Did you ever play Zelda II for the NES and wonder what the hell happened? I know I did. Not that it’s a horrible game, but it took a while to get into it, and even longer to accept it as a sequel to legendary top-down action adventure game. I know we all wanted a sequel, but I am pretty sure we weren’t hoping it would be a side scroller with tedious village to village questing and deciphering poorly translated NPC speech.
Well, guess what? Turns out that fans with hacking skills were able to deliver the sequel we wanted. I present to you the Legend of Zelda: Outlands, and as a reproduction cart the game can be quite rare and difficult to find. You can order it from Timewalk games, but only during certain times as they get a ton of orders. However, if you don’t need the physical cart, you could always download the rom. So, while the game may not be as rare as others, it is most definitely an almost unheard NES gem that deserves recognition and attention.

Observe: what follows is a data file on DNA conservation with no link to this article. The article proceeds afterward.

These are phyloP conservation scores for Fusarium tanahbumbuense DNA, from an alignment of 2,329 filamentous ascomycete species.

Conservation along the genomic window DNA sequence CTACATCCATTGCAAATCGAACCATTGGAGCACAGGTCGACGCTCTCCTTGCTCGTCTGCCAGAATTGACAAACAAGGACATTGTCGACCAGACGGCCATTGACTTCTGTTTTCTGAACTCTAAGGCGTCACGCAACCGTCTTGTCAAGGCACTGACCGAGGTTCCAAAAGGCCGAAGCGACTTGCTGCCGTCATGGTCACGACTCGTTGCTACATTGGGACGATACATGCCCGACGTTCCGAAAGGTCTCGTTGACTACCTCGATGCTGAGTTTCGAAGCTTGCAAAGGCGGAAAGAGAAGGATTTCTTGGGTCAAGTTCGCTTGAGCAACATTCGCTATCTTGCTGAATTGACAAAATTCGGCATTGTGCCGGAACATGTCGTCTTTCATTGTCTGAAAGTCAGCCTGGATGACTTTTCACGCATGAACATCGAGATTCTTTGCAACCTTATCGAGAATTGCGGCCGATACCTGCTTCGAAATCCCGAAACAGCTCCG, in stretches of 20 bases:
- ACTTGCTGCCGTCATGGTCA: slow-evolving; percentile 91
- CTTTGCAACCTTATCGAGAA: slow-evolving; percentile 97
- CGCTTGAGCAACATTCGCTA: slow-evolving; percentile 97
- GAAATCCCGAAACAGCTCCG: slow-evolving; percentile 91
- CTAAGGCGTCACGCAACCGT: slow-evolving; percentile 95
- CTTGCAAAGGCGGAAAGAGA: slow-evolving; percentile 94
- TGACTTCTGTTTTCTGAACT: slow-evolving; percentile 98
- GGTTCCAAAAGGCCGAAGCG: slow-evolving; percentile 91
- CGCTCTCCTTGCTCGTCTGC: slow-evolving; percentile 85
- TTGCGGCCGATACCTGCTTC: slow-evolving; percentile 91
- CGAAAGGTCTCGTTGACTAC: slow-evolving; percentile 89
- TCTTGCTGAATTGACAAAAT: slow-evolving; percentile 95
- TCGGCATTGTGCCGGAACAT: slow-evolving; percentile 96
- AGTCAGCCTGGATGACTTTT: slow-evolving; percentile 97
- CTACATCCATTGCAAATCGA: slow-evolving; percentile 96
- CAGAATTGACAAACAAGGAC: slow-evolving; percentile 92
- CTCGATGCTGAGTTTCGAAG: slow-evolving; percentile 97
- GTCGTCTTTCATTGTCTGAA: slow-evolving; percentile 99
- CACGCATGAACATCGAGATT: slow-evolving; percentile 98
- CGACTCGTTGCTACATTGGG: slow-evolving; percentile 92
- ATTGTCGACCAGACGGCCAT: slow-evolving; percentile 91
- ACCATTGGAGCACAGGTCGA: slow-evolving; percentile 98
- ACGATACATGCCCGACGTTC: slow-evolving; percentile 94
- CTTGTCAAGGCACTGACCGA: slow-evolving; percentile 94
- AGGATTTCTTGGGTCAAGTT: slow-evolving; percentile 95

For those familiar with the game, I understand that the story is supposed to take place after Zelda II, but without reading the manual you would never know that. The game plays with the same heart and soul of the first Legend of Zelda, but with more attention to detail and a ramped up difficulty. This, ladies and gentlemen, is a fine example of fan-service designed by fans and for the fans with a Nintendo level of quality.
Now, for some, this might serve only as a reminder of a fan-made game you played several years ago. For others, this would reveal a never known hidden Zelda gem, something that resembles what fans of the original Zelda wanted in a second Zelda. In other words, while this might be old news for advent retro collectors, there are plenty of die-hard Zelda fans that are not retro collectors and may not know about this.